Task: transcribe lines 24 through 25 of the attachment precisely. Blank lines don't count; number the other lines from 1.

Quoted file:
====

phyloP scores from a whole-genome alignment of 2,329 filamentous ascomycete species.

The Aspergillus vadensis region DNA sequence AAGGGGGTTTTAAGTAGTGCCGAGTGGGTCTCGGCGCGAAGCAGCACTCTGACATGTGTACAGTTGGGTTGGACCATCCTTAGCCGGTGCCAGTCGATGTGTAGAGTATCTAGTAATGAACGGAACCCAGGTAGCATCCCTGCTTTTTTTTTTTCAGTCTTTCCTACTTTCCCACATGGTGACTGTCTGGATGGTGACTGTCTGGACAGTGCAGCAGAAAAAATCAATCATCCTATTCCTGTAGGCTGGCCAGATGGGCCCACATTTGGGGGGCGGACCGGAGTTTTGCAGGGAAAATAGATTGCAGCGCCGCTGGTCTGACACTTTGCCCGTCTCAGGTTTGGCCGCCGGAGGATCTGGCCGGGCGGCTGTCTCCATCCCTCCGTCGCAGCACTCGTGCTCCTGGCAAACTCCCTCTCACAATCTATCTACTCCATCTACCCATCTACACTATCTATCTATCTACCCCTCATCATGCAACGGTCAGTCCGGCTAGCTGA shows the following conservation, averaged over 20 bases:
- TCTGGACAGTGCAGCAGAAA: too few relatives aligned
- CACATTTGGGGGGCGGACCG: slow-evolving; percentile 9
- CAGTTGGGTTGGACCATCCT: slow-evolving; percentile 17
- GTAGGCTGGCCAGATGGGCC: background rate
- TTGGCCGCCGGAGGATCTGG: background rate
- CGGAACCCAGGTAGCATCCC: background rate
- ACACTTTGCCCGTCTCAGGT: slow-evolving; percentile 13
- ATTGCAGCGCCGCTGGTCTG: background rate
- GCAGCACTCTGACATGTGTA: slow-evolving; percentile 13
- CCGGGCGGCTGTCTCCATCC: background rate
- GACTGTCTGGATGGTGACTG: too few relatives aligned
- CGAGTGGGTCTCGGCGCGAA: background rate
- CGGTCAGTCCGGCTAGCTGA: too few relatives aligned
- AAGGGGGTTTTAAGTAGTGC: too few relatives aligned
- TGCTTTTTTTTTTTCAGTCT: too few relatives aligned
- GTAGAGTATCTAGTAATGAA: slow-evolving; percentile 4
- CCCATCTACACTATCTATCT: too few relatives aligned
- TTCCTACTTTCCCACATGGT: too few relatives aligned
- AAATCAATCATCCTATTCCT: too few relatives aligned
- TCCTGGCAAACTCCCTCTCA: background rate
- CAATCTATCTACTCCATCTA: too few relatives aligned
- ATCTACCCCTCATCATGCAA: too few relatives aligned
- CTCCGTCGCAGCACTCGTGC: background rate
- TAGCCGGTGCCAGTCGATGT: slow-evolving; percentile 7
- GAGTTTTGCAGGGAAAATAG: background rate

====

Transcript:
- ATCTACCCCTCATCATGCAA: too few relatives aligned
- CTCCGTCGCAGCACTCGTGC: background rate